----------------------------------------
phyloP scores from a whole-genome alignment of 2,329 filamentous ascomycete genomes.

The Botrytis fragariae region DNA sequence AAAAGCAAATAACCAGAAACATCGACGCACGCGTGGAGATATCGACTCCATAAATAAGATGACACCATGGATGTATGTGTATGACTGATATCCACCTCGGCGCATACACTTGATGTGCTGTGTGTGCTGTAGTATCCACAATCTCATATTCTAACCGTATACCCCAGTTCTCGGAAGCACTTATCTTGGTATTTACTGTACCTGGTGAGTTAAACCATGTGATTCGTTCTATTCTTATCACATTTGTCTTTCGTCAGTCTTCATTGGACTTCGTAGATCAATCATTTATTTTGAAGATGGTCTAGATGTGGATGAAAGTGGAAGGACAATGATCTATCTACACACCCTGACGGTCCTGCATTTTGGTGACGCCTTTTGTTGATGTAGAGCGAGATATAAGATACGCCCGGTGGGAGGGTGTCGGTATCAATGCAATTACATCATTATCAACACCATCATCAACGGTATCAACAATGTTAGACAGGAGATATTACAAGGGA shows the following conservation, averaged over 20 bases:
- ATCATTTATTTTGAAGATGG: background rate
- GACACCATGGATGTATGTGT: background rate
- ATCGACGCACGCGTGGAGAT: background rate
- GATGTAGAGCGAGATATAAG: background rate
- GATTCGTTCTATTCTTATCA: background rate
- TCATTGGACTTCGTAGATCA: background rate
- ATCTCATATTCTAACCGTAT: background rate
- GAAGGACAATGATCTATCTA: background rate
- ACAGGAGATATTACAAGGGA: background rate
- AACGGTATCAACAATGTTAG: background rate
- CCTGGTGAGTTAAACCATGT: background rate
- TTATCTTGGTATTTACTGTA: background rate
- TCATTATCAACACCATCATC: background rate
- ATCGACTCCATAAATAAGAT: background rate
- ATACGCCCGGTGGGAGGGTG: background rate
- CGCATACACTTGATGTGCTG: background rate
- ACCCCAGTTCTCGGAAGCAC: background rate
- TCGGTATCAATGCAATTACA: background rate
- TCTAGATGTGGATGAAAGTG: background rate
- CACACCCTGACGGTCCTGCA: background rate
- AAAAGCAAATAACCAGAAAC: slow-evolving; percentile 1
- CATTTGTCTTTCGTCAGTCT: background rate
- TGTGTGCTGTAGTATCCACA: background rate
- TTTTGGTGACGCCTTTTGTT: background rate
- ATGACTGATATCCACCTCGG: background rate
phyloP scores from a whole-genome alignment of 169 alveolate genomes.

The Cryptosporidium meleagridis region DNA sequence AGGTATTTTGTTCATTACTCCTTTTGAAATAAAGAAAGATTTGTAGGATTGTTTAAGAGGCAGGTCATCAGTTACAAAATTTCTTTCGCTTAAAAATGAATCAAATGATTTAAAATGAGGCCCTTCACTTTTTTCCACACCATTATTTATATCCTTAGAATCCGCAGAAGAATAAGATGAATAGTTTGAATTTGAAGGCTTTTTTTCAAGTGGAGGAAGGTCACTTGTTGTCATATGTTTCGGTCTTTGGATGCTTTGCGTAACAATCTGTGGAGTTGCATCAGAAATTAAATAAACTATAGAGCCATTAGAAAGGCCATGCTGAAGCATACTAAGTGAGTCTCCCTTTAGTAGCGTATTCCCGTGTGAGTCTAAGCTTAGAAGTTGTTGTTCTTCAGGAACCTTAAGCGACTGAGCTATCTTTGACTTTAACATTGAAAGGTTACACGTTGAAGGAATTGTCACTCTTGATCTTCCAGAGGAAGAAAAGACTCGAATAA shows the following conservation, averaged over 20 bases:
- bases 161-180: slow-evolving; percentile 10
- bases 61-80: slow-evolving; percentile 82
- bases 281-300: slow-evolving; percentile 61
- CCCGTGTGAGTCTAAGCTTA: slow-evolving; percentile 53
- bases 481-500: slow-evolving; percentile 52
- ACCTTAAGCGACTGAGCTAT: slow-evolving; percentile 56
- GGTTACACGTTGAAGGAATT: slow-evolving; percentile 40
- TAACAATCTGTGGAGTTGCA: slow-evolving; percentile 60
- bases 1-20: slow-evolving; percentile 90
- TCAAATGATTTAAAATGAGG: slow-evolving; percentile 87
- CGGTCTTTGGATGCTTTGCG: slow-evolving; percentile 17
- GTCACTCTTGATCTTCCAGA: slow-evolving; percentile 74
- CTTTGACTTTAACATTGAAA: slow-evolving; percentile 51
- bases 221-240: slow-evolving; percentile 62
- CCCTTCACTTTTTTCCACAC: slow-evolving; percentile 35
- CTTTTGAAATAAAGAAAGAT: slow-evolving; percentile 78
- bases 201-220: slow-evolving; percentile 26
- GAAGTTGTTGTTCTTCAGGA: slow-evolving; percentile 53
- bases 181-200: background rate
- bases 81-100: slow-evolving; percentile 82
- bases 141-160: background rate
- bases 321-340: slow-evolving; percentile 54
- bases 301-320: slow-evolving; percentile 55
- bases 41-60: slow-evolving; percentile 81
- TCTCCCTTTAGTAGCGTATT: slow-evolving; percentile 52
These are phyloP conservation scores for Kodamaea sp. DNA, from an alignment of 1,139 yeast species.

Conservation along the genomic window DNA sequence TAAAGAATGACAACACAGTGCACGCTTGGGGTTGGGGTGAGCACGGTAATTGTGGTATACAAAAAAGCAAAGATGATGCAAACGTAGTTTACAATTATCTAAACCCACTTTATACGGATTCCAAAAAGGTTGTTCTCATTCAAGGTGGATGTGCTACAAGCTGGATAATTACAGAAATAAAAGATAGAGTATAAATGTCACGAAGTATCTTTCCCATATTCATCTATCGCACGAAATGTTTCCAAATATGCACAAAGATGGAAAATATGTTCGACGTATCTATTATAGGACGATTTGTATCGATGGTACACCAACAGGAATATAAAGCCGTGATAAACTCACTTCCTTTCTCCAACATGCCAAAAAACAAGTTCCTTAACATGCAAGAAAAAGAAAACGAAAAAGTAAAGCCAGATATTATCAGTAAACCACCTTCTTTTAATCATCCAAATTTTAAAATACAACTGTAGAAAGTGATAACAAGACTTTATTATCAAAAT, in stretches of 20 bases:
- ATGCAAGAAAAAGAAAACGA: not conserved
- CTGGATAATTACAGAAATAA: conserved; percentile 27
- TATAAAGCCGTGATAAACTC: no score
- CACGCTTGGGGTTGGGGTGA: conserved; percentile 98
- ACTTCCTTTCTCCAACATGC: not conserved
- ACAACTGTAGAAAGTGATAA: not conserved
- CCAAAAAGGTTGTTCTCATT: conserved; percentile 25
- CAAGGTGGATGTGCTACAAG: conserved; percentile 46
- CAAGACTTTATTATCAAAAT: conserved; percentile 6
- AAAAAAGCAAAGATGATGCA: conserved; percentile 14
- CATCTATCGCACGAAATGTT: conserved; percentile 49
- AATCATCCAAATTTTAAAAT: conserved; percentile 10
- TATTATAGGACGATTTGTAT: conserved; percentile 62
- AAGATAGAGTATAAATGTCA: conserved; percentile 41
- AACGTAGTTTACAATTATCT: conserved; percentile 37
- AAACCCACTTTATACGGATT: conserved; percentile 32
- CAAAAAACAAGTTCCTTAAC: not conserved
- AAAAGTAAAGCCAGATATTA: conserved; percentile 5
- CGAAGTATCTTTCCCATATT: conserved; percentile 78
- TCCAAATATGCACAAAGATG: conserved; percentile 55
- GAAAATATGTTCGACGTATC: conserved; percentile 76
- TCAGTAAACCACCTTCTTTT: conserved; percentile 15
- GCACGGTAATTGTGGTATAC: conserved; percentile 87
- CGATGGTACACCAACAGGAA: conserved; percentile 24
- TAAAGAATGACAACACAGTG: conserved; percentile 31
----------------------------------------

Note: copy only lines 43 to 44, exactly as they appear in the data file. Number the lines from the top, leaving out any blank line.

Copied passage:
- bases 221-240: slow-evolving; percentile 62
- CCCTTCACTTTTTTCCACAC: slow-evolving; percentile 35